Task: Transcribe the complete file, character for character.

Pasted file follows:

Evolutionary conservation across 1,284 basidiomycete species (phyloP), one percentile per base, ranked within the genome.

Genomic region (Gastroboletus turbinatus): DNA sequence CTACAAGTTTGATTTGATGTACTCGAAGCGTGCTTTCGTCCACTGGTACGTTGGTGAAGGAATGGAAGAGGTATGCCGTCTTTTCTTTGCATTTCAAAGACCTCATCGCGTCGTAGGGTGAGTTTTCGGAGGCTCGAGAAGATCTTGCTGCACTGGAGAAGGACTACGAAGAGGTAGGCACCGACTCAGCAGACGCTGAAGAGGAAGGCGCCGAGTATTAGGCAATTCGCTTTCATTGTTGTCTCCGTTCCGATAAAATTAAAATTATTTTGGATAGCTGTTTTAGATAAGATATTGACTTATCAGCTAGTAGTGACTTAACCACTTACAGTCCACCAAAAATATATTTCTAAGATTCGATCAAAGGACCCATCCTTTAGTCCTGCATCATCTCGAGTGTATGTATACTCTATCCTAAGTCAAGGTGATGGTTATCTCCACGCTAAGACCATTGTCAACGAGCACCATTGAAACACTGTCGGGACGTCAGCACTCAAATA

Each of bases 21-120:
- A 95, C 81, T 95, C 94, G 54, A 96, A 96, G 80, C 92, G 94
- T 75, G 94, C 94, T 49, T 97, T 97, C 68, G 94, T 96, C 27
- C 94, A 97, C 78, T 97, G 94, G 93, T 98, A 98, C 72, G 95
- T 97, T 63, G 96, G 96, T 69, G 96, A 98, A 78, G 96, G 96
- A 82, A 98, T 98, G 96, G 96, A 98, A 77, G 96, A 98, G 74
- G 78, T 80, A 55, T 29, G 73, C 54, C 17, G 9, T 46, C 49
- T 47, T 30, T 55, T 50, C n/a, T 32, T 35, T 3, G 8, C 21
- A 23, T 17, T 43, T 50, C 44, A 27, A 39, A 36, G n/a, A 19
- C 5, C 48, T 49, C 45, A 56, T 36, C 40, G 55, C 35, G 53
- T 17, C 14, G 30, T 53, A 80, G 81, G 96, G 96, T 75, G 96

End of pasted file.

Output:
Evolutionary conservation across 1,284 basidiomycete species (phyloP), one percentile per base, ranked within the genome.

Genomic region (Gastroboletus turbinatus): DNA sequence CTACAAGTTTGATTTGATGTACTCGAAGCGTGCTTTCGTCCACTGGTACGTTGGTGAAGGAATGGAAGAGGTATGCCGTCTTTTCTTTGCATTTCAAAGACCTCATCGCGTCGTAGGGTGAGTTTTCGGAGGCTCGAGAAGATCTTGCTGCACTGGAGAAGGACTACGAAGAGGTAGGCACCGACTCAGCAGACGCTGAAGAGGAAGGCGCCGAGTATTAGGCAATTCGCTTTCATTGTTGTCTCCGTTCCGATAAAATTAAAATTATTTTGGATAGCTGTTTTAGATAAGATATTGACTTATCAGCTAGTAGTGACTTAACCACTTACAGTCCACCAAAAATATATTTCTAAGATTCGATCAAAGGACCCATCCTTTAGTCCTGCATCATCTCGAGTGTATGTATACTCTATCCTAAGTCAAGGTGATGGTTATCTCCACGCTAAGACCATTGTCAACGAGCACCATTGAAACACTGTCGGGACGTCAGCACTCAAATA

Each of bases 21-120:
- A 95, C 81, T 95, C 94, G 54, A 96, A 96, G 80, C 92, G 94
- T 75, G 94, C 94, T 49, T 97, T 97, C 68, G 94, T 96, C 27
- C 94, A 97, C 78, T 97, G 94, G 93, T 98, A 98, C 72, G 95
- T 97, T 63, G 96, G 96, T 69, G 96, A 98, A 78, G 96, G 96
- A 82, A 98, T 98, G 96, G 96, A 98, A 77, G 96, A 98, G 74
- G 78, T 80, A 55, T 29, G 73, C 54, C 17, G 9, T 46, C 49
- T 47, T 30, T 55, T 50, C n/a, T 32, T 35, T 3, G 8, C 21
- A 23, T 17, T 43, T 50, C 44, A 27, A 39, A 36, G n/a, A 19
- C 5, C 48, T 49, C 45, A 56, T 36, C 40, G 55, C 35, G 53
- T 17, C 14, G 30, T 53, A 80, G 81, G 96, G 96, T 75, G 96